Israeli media commentators on Tuesday warned of the growing spectre of anti-Semitism in Europe, a day after an attack at a Jewish school in Toulouse that left four people dead.
"The attack in Toulouse will undoubtedly add to European Jews' feeling of vulnerability," the Jerusalem Post wrote in an editorial titled "Protecting France's Jews."
The English-language daily said that since late 2000, France's Jewish community had "been exposed to the most extensive outbreak of anti-Semitic violence since the Holocaust."
"Due to the rise of both Islamist and right-wing anti-Semitism, France's Jews have grown increasingly uncomfortable," the editorial said.
Israel reeled after the incident on Monday, with several of the victims reported to hold dual French-Israeli nationality, and the country's Haaretz newspaper said the murder could not fail to evoke the Holocaust.
"Many thought that after the Holocaust and the Nazi occupation, French children would never again be murdered in cold blood because of their religion," commentator Sefy Hendler wrote.
"But that's just what appears to have happened."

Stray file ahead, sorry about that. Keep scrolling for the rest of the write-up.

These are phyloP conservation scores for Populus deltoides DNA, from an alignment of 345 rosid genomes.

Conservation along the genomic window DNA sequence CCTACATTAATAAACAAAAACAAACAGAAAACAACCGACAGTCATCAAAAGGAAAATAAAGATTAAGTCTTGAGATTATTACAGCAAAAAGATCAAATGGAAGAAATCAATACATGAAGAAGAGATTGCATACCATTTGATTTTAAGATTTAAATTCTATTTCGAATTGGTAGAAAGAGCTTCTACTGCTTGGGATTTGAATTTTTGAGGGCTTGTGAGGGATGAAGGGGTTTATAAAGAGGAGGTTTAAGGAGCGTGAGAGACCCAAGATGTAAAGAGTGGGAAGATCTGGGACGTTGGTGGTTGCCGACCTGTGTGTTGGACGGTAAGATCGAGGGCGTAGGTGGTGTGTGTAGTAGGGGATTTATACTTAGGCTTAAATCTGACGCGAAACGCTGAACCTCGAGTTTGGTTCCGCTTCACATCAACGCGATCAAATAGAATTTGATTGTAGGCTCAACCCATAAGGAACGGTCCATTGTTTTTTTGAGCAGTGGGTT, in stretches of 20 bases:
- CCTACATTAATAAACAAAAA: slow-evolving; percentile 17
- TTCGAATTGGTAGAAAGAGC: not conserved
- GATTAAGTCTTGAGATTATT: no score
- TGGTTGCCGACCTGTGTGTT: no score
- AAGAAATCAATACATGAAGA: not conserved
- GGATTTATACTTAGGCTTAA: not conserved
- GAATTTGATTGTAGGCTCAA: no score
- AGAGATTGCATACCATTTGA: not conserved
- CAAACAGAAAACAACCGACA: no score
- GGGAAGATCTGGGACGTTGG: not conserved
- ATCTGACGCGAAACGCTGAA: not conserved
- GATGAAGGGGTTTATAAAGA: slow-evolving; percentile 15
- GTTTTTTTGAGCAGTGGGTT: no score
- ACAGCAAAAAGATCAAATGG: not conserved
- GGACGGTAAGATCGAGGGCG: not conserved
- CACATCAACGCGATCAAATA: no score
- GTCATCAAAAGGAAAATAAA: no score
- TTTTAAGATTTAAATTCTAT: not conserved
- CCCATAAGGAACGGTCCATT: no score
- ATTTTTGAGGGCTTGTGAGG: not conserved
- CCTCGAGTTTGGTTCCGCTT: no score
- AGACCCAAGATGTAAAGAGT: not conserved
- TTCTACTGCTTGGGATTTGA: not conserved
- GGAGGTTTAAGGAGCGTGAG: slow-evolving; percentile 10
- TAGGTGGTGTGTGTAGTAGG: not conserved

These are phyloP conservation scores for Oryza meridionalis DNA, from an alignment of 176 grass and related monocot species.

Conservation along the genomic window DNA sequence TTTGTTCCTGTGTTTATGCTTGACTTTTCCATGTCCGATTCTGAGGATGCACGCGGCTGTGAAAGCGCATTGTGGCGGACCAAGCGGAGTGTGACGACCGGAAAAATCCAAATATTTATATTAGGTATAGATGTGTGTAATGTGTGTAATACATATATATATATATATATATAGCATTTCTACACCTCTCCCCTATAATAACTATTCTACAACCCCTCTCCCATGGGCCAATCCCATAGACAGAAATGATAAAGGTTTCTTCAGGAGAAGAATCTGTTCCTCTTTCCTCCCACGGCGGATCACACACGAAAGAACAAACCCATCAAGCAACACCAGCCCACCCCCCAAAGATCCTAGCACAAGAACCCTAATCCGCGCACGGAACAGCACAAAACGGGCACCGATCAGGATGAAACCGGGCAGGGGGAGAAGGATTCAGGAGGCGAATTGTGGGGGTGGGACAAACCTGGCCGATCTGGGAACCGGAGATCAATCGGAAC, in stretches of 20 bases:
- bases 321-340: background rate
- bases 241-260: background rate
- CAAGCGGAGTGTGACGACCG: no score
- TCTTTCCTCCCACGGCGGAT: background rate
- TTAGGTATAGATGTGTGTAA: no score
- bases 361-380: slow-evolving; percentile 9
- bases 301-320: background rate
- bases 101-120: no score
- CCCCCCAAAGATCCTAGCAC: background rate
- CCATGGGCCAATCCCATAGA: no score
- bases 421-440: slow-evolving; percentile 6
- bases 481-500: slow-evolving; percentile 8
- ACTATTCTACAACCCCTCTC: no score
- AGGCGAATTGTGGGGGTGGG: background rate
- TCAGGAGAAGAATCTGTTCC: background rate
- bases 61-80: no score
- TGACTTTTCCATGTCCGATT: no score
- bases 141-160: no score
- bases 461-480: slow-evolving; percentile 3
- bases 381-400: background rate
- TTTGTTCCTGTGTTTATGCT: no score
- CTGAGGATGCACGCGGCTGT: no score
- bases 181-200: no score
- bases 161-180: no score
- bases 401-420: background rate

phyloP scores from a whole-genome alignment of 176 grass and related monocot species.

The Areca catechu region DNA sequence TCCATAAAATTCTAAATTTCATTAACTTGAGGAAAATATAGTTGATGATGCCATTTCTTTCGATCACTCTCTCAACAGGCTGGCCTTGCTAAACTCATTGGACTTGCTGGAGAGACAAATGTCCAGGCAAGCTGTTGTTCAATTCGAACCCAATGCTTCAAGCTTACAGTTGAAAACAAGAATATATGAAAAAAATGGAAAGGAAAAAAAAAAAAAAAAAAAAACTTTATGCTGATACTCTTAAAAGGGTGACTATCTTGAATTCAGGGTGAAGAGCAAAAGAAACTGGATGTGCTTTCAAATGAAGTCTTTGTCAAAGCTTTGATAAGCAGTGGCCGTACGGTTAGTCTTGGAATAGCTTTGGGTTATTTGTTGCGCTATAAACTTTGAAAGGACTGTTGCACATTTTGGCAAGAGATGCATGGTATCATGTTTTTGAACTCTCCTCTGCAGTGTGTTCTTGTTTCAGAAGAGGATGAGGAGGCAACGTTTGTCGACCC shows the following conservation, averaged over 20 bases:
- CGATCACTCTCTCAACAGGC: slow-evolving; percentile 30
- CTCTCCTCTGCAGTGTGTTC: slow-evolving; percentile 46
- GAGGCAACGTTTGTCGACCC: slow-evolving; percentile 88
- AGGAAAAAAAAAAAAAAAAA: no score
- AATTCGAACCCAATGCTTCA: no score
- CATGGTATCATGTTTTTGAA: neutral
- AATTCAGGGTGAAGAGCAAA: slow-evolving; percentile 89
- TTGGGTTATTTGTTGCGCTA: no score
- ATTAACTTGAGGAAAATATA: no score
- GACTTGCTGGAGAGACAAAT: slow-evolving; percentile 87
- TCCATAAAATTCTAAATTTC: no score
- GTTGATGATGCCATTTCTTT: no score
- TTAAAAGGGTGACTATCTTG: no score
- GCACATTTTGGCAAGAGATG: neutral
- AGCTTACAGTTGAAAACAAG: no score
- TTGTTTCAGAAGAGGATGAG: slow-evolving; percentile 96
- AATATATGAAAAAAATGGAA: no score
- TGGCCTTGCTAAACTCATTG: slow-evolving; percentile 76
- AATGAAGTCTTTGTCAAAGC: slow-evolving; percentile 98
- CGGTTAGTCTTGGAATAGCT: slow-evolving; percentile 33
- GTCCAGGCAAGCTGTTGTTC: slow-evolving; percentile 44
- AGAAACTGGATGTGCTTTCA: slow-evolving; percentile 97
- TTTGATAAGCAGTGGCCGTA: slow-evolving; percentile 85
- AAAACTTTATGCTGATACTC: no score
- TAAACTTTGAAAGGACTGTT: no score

Writing in the daily Maariv, right-wing commentator Ben-Dror Yemini, criticised international institutions including the United Nations, saying they displayed little interest in the plight of Jews.
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"Terrorism continues and is getting worse, but that doesn't particularly interest international organisations, in fact to the contrary," he wrote.
He also warned of growing anti-Semitism in France.
"The problem isn't radical Islam. We can live with that snake and occasionally cut off its head," he said.
"The problem is the support that this hatred has. There's a strong convergence, particularly in France, between the extreme-right, the extreme-left and global jihad on hatred of Israel and the Jews."
Dan Margolit, a commentator for mass-circulation freesheet Israel Hayom, said Israel was inextricably tied to the fate of Jews everywhere.
"The white and blue (Israeli flag) is identified with Jewish blood throughout the world," he wrote, predicting that for some French Jews the incident would push them towards emigrating to Israel or at least putting down some roots in the Jewish state.
"French Jews will wake up, some of them will buy apartments in Israel, though they will remain empty, others who were already thinking of moving to Israel will emigrate," he said.
"Others will invest in reinforcing the security at their schools and Jewish institutions. These measures will be in place for a few months and then for budgetary reasons and after the illusion of calm has appeared, they will be reduced until the next terrorist attack."
Writing in the same newspaper, France's ambassador to Israel, Christophe Bigot, called the incident a "national catastrophe."
"We will not give in to terrorism. Hatred will not prevail. Know that France is more determined than ever to pursue the murderers and bring them to justice," he said.